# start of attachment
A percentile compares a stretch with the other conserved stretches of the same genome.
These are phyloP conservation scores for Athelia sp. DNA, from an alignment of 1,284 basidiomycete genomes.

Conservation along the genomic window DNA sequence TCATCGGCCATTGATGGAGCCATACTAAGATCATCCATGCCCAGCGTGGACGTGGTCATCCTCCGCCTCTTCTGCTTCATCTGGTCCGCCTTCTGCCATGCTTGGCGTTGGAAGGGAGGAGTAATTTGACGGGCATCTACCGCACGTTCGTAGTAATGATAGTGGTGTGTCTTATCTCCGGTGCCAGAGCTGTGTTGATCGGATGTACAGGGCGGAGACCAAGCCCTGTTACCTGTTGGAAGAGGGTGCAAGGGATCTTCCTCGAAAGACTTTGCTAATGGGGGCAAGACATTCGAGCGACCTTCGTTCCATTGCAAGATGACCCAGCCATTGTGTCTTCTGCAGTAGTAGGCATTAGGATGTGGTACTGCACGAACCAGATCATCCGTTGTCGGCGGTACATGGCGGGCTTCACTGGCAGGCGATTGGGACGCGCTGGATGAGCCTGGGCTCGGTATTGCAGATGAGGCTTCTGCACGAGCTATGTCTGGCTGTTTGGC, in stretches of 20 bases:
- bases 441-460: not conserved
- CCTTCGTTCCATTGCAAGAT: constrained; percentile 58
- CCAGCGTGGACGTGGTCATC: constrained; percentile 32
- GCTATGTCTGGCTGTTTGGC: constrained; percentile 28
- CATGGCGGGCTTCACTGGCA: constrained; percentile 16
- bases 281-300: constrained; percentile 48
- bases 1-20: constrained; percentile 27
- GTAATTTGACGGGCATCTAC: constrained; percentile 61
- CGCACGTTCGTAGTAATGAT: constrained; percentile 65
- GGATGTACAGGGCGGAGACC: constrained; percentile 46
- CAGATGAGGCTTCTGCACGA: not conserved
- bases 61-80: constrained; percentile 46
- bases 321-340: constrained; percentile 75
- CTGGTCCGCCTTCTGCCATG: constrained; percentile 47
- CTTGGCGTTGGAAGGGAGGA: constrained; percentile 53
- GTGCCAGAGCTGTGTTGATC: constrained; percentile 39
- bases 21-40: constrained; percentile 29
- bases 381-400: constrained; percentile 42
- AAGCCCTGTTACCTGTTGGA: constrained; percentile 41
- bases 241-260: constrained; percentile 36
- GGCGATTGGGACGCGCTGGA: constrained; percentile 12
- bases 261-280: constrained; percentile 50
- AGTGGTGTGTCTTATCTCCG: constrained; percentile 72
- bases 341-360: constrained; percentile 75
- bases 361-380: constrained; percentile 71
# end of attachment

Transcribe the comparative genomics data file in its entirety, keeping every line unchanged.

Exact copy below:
A percentile compares a stretch with the other conserved stretches of the same genome.
These are phyloP conservation scores for Athelia sp. DNA, from an alignment of 1,284 basidiomycete genomes.

Conservation along the genomic window DNA sequence TCATCGGCCATTGATGGAGCCATACTAAGATCATCCATGCCCAGCGTGGACGTGGTCATCCTCCGCCTCTTCTGCTTCATCTGGTCCGCCTTCTGCCATGCTTGGCGTTGGAAGGGAGGAGTAATTTGACGGGCATCTACCGCACGTTCGTAGTAATGATAGTGGTGTGTCTTATCTCCGGTGCCAGAGCTGTGTTGATCGGATGTACAGGGCGGAGACCAAGCCCTGTTACCTGTTGGAAGAGGGTGCAAGGGATCTTCCTCGAAAGACTTTGCTAATGGGGGCAAGACATTCGAGCGACCTTCGTTCCATTGCAAGATGACCCAGCCATTGTGTCTTCTGCAGTAGTAGGCATTAGGATGTGGTACTGCACGAACCAGATCATCCGTTGTCGGCGGTACATGGCGGGCTTCACTGGCAGGCGATTGGGACGCGCTGGATGAGCCTGGGCTCGGTATTGCAGATGAGGCTTCTGCACGAGCTATGTCTGGCTGTTTGGC, in stretches of 20 bases:
- bases 441-460: not conserved
- CCTTCGTTCCATTGCAAGAT: constrained; percentile 58
- CCAGCGTGGACGTGGTCATC: constrained; percentile 32
- GCTATGTCTGGCTGTTTGGC: constrained; percentile 28
- CATGGCGGGCTTCACTGGCA: constrained; percentile 16
- bases 281-300: constrained; percentile 48
- bases 1-20: constrained; percentile 27
- GTAATTTGACGGGCATCTAC: constrained; percentile 61
- CGCACGTTCGTAGTAATGAT: constrained; percentile 65
- GGATGTACAGGGCGGAGACC: constrained; percentile 46
- CAGATGAGGCTTCTGCACGA: not conserved
- bases 61-80: constrained; percentile 46
- bases 321-340: constrained; percentile 75
- CTGGTCCGCCTTCTGCCATG: constrained; percentile 47
- CTTGGCGTTGGAAGGGAGGA: constrained; percentile 53
- GTGCCAGAGCTGTGTTGATC: constrained; percentile 39
- bases 21-40: constrained; percentile 29
- bases 381-400: constrained; percentile 42
- AAGCCCTGTTACCTGTTGGA: constrained; percentile 41
- bases 241-260: constrained; percentile 36
- GGCGATTGGGACGCGCTGGA: constrained; percentile 12
- bases 261-280: constrained; percentile 50
- AGTGGTGTGTCTTATCTCCG: constrained; percentile 72
- bases 341-360: constrained; percentile 75
- bases 361-380: constrained; percentile 71